In an interview with Esquire from back in May, Louis CK explained the way he now approaches movie studios when he looks to re-enter that universe: “Just give me $8 million. I’m not telling you what it’s about and I’m not telling you who’s in it.” Anyone with even a basic understanding of how most movies get made will know that for virtually any studio executive, this is an absurd proposal. Yet CK’s almost adversarial stance to the industry is merely logical: after all, he’s getting away with it on TV.
He’s earned the right to feel entitled to exceptional treatment. After many years of false starts – The Dana Carvey Show, Pootie Tang, and especially the HBO one-season-wonder Lucky Louie – CK has finally found his ideal vehicle, and all he had to do to realize it was…well, everything. Louie, now in its second season on FX, is in some ways like nothing else in the history of the medium. For the entire 13-episode first season, CK directed, wrote, edited and starred in every episode. CK is the only permanent cast member (though Lucky Louie collaborator and kindred spirit Pamela Adlon’s character has recurred). For the second season, CK keeps all of those titles – and adds music supervision. (Another FX show, Archer, boasts a one-man writing staff in creator Adam Reed, but even he shares the credit on a few episodes.)
The more you know about CK’s background, the less surprising it is that he was so eager to assert control over every aspect of his show. Some time after the cancellation of Lucky Louie, he filmed a pilot for CBS called St. Louie, which was never optioned, and apparently this attempt to shoehorn CK’s comic sensibility into a standard sitcom format left all parties less than satisfied. Before that, his only major film release as a writer/director, Pootie Tang, had been hacked to pieces by a studio eager to mold CK’s surreal, vulgar comedy into something that might potentially appeal to a mass audience – and again, the compromise failed. These projects flew in the face of CK’s scrappy indie-film roots (he cited Robert Downey Sr.’s Putney Swope as his initial inspiration for getting into filmmaking), lacking the freewheeling energy of his short films, many of which you can still watch on YouTube.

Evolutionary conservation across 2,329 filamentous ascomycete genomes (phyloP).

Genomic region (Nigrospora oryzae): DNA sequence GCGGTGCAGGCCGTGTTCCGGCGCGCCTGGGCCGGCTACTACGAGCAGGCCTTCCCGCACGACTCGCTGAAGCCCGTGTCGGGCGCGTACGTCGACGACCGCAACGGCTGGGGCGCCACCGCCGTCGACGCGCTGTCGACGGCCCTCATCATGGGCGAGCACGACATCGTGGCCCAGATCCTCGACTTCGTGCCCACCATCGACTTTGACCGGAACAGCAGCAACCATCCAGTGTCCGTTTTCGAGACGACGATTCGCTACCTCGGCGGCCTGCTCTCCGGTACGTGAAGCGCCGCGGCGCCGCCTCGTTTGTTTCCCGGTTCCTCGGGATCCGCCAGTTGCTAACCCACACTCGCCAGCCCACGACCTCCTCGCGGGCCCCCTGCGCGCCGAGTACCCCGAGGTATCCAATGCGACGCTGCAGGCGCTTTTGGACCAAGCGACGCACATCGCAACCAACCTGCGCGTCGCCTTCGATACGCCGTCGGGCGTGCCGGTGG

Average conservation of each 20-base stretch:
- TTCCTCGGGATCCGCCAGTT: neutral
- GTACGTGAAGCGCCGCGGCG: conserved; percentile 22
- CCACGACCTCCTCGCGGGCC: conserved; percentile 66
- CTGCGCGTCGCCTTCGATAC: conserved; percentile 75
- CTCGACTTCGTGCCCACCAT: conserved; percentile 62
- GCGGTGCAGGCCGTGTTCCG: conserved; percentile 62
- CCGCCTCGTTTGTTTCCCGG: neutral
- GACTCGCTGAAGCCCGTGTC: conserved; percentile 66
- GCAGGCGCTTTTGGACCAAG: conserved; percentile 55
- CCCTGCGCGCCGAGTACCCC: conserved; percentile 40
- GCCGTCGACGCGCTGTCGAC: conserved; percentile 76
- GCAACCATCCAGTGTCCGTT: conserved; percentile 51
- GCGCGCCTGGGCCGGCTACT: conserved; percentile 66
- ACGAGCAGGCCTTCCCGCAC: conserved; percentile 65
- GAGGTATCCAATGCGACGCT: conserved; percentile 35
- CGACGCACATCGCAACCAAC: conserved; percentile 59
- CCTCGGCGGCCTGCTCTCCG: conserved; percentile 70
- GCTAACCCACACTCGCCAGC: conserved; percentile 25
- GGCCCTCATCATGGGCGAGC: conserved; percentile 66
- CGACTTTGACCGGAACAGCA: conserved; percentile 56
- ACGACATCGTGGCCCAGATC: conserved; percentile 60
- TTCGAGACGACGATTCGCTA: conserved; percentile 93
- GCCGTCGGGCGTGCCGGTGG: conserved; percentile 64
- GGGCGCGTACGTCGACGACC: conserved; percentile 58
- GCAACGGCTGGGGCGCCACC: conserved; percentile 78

So when FX president John Landgraf offered him a TV deal that would grant him showrunner status and relative creative freedom, CK decided to push his luck a bit further and iterated more or less the same pitch he now says he’s been giving to film producers, only on a much more modest budget, and Landgraf acquiesced. FX gave CK the funds to make the pilot himself without any discussion of form or content, and the result was Louie‘s first episode. The show’s basic format – in which bits of CK’s standup loosely frame what amounts to a collage of short films in which he stars as “Louis CK,” a semi-successful, divorced, 42-year-old comic with two daughters – has remained since that pilot, but many episodes feature surreal and sometimes even dramatic segments that don’t always, as CK puts it, “go for the laugh.” In the first season, two episodes were almost joke-free besides the brief stand-up segments: “”Bully,” in which a young tough publicly humiliates CK during a date, and especially “God,” in which the always-creepy Tom Noonan guests as a “doctor” who attempts to terrify a young Louie and his peers into a closer understanding of Jesus’s suffering. (Not every segment works – in particular, a few Season 1 sketches never quite came together)
If the show’s occasionally awkward tonal shifts and film-school energy (including varying film stocks and jazz-based scoring) make for difficult-to-pigeonhole TV, other elements render the show even stranger. In the first season, CK provides two different versions of his mother – one as an elderly asshole and another as a supportive, understanding woman, who he’s said reflects his real mother. His kids are routinely swapped out in favor of new young actresses. His date in “Bully” is played by the same actress (Amy Landecker) as his mother in “God.” Robert Kelly appeared three times as CK’s (fictional) brother Robbie, but has been replaced in the second season by two sisters, one of whom has remained unseen. Some episodes remain grounded in reality, while others drift off into bouts of magical realism. On Louie, CK’s imagination takes precedence over traditional continuity, form, and emotional tenor.